Sep 30, 2012 9:00am EDT
tomorrow? >> the main thing is just open, honest, transparent governing. unfortunately we're going in the opposite direction. this really needs to be fully vetted by the press and looked at closely. there's gambling expansion that we're voting on in november. that happened in a closed session. the public really wasn't allowed in. here's the thing, lisa. they gave the gambling companies huge tax reductions. wouldn't you or a small business in maryland like a tax reduction? >> you're not for gambling in america. are we seeing money come in as a result of it though? >> barely. we've spent $266 million to buy this slot machines with taxpayer money and we're just getting up to where we're finally breaking even as far as revenues. the key thing about gambling is, doesn't produce money for education. doesn't produce jobs. doesn't produce new revenue. you're seeing that reflected in the polls. but it's -- i say to people in baltimore, if you love gambling and think it's great, still vote against question seven. that special session was corrupt. i mean, there's no other way to describe it.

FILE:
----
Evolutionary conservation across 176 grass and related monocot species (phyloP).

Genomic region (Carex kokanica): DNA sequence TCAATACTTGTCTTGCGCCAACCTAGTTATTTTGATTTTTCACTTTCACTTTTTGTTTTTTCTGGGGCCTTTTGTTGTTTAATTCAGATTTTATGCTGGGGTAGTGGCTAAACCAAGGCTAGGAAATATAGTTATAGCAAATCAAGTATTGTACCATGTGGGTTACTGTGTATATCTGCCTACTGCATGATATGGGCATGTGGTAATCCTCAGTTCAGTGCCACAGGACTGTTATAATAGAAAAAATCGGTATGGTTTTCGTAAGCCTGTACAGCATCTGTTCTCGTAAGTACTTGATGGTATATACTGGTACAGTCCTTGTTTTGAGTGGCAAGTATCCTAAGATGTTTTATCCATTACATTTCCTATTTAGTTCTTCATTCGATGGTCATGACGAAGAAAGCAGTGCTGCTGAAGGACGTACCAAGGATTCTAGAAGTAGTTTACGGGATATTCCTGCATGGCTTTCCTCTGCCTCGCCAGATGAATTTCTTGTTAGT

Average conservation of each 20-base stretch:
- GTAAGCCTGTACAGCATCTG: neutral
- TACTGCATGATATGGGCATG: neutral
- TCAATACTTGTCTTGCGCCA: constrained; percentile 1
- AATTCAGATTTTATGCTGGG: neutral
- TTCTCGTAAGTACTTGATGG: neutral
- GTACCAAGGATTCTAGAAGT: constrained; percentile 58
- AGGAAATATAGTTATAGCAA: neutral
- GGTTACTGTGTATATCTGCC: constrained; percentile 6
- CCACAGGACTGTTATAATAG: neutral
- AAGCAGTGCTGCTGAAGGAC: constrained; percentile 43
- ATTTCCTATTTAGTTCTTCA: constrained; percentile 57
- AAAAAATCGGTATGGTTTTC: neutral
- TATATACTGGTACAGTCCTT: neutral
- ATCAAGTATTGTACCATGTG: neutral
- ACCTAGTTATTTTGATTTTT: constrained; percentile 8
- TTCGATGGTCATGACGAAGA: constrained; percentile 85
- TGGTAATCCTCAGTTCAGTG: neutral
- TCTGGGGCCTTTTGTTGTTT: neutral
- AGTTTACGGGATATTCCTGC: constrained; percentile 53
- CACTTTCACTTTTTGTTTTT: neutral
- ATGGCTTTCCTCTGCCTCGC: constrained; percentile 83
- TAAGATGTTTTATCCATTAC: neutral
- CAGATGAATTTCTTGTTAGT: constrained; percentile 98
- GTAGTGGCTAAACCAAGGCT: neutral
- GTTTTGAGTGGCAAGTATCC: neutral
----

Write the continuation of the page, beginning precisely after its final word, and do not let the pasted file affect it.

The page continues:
Sep 29, 2012 5:00am EDT
of government without having to impose tax. way of short circuiting the political system. that's probably why they are opposed to that. for african-americans, reasons may be a little more complex. first, many belong to religious denominations that take a dim view of gambling. second, the largest concentration of african-americans in the state is this country where the new casino would go. >> pollsteres all probed who feels more intense about the issue? 54% of those claiming that expanded gaming is most likely to get them out to the polls plan to vote against it. so the pro and con tv ads may not be helping either side's cause. >> i think if they succeeded in making people angry on both sides. >> that was david collins reporting. >>> imagine 80% voter turnout in the united states. believe it or not, that was the actual statistic voting in the 2008 presidential election in one segment of the population. adults from families earning at least $100,000 a year. on the flip side, the census bureau reports those earning $20,000 or less a year had a 52% turnout. the gap has to do with how much voters